Wednesday, April 21, 2010

Could a Perot campaign happen today?

Over at 538, Tom Schaller nicely takes apart the notion that the modern Tea Party movement is the heir to the Ross Perot campaign of 1992.  The main reason, of course, is that the Perot supporters weren't necessarily conservative.  For an historical contrast, think about what happened during the Democratic convention of 1992.  Perot decided to withdraw, suggesting that the Democrats seemed to have their act together that year, and many of his supporters and campaign aides went to work for the Clinton campaign.  Now flash forward to 2012, when Sarah Palin, the Tea Party nominee, withdraws, leaving the field a two-man race between President Obama and GOP nominee Mitt Romney.  Any chance she praises Obama or that her supporters go to work for the Democrats?  Basically none.

But I think it's a fair question whether a Perot candidacy -- a fundamentally centrist political movement -- could exist today.  Note Ron Rappoport's description of Perot supporters:
Perot callers were slightly right of center on the liberal-conservative scale, but on specific issues they were were not consistently conservative. They strongly favored abortion rights, national health insurance, and government controls on pollution, while strongly opposing affirmative action, gun control and the revocation of the death penalty.
In terms of demographics, Perot supporters were unobservant religiously. Only 38% attended services every week and 16% never attended services-both very different from the American public. And while 33% did not identify as either Protestant, Catholic or Jewish among Perot callers, such was the case for only 15% of tea party supporters. On the other hand the tea party movement and the Perot supporters were both about 60% male and over 90% white.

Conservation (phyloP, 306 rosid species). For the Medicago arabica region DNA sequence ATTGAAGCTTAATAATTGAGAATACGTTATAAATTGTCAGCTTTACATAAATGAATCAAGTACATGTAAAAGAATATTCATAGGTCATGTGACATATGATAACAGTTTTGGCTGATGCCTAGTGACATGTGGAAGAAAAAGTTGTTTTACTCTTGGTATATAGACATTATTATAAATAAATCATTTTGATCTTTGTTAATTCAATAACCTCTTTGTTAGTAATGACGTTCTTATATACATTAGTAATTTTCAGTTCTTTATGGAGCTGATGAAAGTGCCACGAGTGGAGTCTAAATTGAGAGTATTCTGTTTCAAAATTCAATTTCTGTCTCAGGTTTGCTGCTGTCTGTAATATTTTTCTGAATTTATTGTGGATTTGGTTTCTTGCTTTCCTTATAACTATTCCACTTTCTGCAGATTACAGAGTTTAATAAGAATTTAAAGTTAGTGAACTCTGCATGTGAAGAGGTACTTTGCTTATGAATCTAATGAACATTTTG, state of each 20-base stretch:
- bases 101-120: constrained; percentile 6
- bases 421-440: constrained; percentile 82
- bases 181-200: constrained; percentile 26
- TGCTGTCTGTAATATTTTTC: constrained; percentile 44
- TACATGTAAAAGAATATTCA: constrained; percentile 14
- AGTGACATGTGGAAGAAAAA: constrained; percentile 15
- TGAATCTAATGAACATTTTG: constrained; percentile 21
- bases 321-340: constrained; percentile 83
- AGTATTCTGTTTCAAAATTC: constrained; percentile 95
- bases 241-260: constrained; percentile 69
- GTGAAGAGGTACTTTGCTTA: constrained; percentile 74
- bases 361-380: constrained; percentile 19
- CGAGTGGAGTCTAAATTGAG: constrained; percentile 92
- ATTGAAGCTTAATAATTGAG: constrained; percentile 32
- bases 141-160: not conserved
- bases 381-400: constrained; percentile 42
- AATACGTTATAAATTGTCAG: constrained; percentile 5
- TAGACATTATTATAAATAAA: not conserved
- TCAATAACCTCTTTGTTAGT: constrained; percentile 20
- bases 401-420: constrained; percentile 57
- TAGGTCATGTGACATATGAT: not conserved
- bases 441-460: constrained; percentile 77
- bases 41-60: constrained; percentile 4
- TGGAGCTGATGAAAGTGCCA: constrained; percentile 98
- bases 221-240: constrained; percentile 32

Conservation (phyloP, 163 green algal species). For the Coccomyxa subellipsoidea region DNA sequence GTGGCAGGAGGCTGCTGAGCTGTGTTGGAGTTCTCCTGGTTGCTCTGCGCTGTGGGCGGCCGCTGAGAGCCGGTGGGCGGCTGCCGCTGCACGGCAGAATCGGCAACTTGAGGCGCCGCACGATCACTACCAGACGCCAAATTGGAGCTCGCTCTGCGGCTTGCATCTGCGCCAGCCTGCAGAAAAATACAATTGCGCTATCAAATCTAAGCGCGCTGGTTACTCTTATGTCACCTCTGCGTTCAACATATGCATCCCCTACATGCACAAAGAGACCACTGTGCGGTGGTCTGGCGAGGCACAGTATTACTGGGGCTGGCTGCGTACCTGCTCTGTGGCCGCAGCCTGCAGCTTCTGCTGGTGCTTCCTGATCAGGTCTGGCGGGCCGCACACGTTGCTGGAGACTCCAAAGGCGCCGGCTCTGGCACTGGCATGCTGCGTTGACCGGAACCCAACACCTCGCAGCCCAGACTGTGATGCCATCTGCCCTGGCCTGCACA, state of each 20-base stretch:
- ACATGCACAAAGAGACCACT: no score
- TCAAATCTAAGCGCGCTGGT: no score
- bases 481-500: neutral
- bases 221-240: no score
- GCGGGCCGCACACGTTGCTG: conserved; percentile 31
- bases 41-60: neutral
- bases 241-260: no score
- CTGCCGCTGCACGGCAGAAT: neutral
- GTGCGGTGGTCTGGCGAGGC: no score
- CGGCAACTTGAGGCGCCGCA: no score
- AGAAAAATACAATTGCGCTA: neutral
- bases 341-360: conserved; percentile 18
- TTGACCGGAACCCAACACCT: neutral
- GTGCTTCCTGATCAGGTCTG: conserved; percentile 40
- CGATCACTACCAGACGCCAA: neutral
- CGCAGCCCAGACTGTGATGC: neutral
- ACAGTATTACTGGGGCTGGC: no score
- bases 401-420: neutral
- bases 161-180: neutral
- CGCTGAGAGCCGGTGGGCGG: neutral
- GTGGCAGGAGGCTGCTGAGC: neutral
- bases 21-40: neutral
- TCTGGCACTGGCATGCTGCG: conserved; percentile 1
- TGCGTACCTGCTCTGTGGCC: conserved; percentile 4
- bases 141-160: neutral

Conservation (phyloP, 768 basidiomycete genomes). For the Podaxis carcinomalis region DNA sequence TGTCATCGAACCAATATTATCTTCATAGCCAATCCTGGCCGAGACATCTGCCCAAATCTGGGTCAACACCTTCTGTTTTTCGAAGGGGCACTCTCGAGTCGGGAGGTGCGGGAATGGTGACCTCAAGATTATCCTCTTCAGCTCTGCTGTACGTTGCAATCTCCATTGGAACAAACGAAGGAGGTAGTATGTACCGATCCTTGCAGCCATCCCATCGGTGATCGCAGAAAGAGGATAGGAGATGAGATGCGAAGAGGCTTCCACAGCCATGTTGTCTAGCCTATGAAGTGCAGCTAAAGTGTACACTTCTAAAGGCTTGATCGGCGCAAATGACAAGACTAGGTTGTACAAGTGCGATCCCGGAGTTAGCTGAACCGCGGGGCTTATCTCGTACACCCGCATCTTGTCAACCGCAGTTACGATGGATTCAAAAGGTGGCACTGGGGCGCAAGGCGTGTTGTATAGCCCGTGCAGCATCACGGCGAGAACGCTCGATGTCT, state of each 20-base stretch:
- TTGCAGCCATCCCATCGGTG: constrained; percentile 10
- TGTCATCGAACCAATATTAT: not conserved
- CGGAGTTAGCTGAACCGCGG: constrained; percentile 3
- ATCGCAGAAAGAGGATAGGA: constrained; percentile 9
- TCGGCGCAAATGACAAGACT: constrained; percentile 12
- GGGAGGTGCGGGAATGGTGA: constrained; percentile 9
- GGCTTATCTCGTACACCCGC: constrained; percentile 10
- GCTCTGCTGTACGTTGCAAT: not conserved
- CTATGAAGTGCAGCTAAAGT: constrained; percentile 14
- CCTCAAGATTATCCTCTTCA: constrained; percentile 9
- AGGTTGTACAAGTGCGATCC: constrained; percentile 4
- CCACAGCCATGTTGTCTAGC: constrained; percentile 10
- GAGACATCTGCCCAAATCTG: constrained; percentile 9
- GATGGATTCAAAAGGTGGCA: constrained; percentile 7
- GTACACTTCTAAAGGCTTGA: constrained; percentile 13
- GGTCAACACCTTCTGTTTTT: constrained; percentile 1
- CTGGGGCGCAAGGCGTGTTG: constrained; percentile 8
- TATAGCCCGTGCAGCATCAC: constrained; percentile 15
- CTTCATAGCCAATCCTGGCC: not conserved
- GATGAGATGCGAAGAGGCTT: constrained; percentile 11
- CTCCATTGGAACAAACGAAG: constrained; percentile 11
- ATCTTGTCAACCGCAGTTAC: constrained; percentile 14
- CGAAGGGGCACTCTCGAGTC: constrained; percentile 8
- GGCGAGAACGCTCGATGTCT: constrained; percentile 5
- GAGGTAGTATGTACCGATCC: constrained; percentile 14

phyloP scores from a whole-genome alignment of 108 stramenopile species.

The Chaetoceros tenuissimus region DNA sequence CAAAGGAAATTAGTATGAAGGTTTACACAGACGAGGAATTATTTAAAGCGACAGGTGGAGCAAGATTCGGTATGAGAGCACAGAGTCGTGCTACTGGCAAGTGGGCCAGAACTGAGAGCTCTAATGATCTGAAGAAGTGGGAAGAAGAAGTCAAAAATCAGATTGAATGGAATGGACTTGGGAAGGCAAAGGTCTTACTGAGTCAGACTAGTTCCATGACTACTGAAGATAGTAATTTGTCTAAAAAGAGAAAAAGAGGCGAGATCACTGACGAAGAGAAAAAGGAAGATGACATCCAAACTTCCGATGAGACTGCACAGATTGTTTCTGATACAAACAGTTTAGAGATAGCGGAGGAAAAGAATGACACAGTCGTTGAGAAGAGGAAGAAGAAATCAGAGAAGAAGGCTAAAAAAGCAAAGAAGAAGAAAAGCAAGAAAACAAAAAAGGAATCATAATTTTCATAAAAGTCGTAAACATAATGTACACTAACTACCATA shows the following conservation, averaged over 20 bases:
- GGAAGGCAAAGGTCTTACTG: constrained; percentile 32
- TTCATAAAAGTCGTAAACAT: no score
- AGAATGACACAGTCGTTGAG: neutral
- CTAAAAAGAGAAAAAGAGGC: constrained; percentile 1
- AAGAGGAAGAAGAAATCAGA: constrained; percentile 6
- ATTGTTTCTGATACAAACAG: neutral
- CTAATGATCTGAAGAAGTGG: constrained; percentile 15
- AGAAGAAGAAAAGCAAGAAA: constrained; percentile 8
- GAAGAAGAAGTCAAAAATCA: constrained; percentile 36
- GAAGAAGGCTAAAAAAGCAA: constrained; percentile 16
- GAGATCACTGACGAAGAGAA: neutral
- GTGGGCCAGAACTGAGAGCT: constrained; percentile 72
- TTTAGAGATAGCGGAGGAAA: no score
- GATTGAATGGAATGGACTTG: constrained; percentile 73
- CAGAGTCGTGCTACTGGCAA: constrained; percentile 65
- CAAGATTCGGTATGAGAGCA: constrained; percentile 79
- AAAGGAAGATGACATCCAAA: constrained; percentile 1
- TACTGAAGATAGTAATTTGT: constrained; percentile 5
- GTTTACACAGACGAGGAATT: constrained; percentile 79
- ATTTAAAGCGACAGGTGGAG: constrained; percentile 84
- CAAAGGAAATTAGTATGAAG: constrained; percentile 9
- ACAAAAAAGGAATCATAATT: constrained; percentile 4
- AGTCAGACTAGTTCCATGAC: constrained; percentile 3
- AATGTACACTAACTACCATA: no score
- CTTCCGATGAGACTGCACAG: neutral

What a mix!  I get the impression that 1992 was about the last time it was possible for a politically active group of people to hold such a blend of views.  Supporters of abortion rights and health insurance have steadily embraced the Democrats, as have the religiously unobservant.  Opponents of affirmative action and gun control have increasingly become Republicans.  These people were hugely cross-pressured at the time, but that tension has largely resolved one way or another.  The early 90s was the time that the parties in the electorate polarized on issues of race, abortion, and church attendance, among other things. Putting together a group of voters that could unite around a candidacy despite embracing such a diversity of partisan stances and still capture a fifth of the vote strikes me as impossible today.

1 comment:

Jonathan Bernstein said...

I'm not sure. It's true that the parties have generally become stronger since 1992, but I think it's possible to imagine a Perot-type candidate having done reasonably well in 2008. Perot's actual results were far better than they "should" have been...he was almost certainly helped by getting included in the debates, which was just a mistake by Bush. IIRC, Perot's polling paralleled John Anderson's 1980 polling up to the debates, and Anderson faded when he wasn't included. Of course, it also helped that Perot had bucketsful of money, both because spending it helped a lot (I assume) with ballot access, and because it gave him a lot of respect from reporters.

I think a lot of things would have to fall into place, but I could see it happening again.